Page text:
The Constitution’s Most Powerful Office

Before people start dancing the tarantella, let me be clear: I’m an independent and a moderate. I have voted for Democrats for president and I have voted for Republicans for president. I also have a J.D., and, for what’s it’s worth, won the prize in my class for constitutional law when I took it. That’s not much of a credential, and I know it. It’s merely enough to allow me to make this post with some modicum of authority.

Thanks to some history, and last night’s debate, we now know a little something about all the main, current candidates for president.

The first thing we know is that the incumbent, Barack Obama, taught constitutional law as an adjunct at the University of Chicago. I don’t know how he taught it or what he said in class. All I know is that he was there.

Here’s the second thing we know. The most important legal case for gay rights in American history was Lawrence v. Texas. Prior to this case, Texas, like many states, had and occasionally enforced statutes that criminalized sodomy. In 2002 the Supreme Court held that state sodomy statutes violated substantive due process under the Fourteenth Amendment. This is precisely the same basis that the Supreme Court had used in the controversial holding in Roe v. Wade. It was, arguably, one of the most important liberal versus conservative culture war Supreme Court cases in American history, certainly in many years. Naturally, the state of Texas, through its executive branch, defended its statute from constitutional challenge in the succession of courts the case came before, up to and including the Supreme Court. The head of Texas’ executive branch when the case came before the Supreme Court was none other than Rick Perry, who is currently running for president, in large measure as a cultural conservative.

Apart from lackluster debate performances, Rick Perry is perhaps best known outside of Texas these days for a campaign television spot called “Strong” in which he defines his candidacy in terms of his opposition to gay rights. It has been the object of much delighted commentary from the peanut gallery because of his choice of apparel. But leave that aside: the point is that Rick Perry has chosen to define his candidacy in terms of his successful tenure as governor of Texas, discharging the duties of that office, and his opposition to gay rights. And a couple of weeks ago, when asked to speak about Lawrence v. Texas, which ought to have inspired him to speak eloquently about his efforts, and the efforts of his subordinates, to defend the law he was charged to enforce, an effort that reached its Alamo in the Supreme Court, Perry said, “I wish I could tell you I knew every Supreme Court case. I don’t. I’m not even going to try to go through every Supreme Court Case.” The charitable part of me wants to say that, of course he wouldn’t know every Supreme Court case, and it’s not surprising that he didn’t know every Supreme Court case that he himself was litigating, since that would be a task handled by subordinates. What’s surprising is that he didn’t know the name of the most historic case on the subject by which he defines his own candidacy, in the state in which he was governor when the case was argued by his subordinates in the Supreme Court. Perhaps if the title had been Lawrence v. Perry it would’ve gotten his attention by now. And, as I say, Mr. Perry would not only like to roll back gay rights if he could; he would also like to hold the most powerful office the federal constitution creates. The only inferences I can make here are, either Rick Perry is an idiot, Rick Perry is utterly cynical in his use of cultural-political issues, or Rick Perry is an extraordinarily hands-off executive when it comes to it. These are not mutually exclusive hypotheses.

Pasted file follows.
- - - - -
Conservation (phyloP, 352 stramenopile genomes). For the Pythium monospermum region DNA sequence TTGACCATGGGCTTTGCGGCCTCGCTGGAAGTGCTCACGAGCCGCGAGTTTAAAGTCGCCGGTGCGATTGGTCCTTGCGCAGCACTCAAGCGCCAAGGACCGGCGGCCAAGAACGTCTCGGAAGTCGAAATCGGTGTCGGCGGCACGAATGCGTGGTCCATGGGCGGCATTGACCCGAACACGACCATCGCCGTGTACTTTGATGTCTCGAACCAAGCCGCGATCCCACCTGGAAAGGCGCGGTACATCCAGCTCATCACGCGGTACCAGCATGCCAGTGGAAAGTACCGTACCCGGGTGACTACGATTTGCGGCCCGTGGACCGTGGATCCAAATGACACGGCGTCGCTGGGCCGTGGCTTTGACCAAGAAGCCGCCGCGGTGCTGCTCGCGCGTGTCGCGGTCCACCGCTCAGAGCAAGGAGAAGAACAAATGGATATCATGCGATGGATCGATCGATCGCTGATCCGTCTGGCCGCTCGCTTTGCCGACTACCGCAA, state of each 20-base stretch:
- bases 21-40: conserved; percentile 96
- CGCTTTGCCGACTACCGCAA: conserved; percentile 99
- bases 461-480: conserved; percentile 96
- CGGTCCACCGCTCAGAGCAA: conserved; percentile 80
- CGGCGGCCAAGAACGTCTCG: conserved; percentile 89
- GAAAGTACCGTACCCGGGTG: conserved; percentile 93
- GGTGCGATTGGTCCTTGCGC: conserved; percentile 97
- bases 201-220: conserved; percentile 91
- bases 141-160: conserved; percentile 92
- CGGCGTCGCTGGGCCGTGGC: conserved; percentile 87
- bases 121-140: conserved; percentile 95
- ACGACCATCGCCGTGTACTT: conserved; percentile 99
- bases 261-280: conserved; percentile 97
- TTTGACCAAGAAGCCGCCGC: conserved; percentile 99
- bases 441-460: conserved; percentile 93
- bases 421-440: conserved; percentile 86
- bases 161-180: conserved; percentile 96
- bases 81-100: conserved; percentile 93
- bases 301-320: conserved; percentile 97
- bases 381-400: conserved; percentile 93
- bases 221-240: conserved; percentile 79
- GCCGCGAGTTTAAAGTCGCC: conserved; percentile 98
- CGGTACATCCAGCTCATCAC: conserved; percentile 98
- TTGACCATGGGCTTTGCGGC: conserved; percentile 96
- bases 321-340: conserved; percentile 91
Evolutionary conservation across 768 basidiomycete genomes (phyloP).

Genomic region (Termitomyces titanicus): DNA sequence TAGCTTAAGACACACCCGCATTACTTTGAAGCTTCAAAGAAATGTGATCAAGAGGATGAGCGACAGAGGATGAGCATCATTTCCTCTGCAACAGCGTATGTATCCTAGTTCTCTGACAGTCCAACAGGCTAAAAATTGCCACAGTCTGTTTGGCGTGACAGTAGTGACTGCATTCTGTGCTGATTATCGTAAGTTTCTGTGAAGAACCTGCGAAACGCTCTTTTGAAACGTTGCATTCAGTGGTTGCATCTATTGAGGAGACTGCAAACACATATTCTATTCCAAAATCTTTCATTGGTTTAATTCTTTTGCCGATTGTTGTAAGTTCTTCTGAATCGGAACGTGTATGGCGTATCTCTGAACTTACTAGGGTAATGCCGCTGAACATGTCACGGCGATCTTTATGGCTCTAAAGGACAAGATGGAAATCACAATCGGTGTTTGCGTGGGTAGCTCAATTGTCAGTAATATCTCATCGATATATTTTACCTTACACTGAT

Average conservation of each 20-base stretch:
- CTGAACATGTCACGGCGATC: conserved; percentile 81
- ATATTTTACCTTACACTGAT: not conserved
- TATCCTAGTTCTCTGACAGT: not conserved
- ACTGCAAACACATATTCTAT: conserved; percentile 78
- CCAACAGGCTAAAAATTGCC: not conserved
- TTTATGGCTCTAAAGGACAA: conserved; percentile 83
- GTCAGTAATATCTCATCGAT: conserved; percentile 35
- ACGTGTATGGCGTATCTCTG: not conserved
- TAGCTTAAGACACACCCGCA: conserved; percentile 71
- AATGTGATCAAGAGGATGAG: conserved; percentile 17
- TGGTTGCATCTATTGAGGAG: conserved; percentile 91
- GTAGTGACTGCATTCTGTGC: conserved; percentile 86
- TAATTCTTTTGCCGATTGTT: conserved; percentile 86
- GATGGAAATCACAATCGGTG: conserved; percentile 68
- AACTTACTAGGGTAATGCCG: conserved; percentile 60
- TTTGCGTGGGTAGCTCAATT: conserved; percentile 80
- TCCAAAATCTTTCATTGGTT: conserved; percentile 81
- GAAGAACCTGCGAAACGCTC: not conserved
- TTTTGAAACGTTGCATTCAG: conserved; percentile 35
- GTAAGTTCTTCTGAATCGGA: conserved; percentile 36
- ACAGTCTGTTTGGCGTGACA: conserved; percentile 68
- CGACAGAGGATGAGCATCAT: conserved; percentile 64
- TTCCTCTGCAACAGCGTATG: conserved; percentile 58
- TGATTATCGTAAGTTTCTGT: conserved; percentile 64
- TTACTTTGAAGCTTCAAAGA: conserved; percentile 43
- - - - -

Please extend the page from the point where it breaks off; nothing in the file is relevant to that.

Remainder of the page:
Last night, at a debate in New Hampshire among the six candidates for the Republican nomination, Mitt Romney was asked what he thought of the Supreme Court case Griswold v. Connecticut, the case which introduced the notorious word “penumbras” into our constitutional caselaw, and which constitutionalized reproductive rights for the first time, foisting on the constitution (according to the standard conservative interpretation) a right to privacy. He had never heard of it. However, once he remembered to utter the word “Roe”, the tape machine that is his mind resumed normal functioning.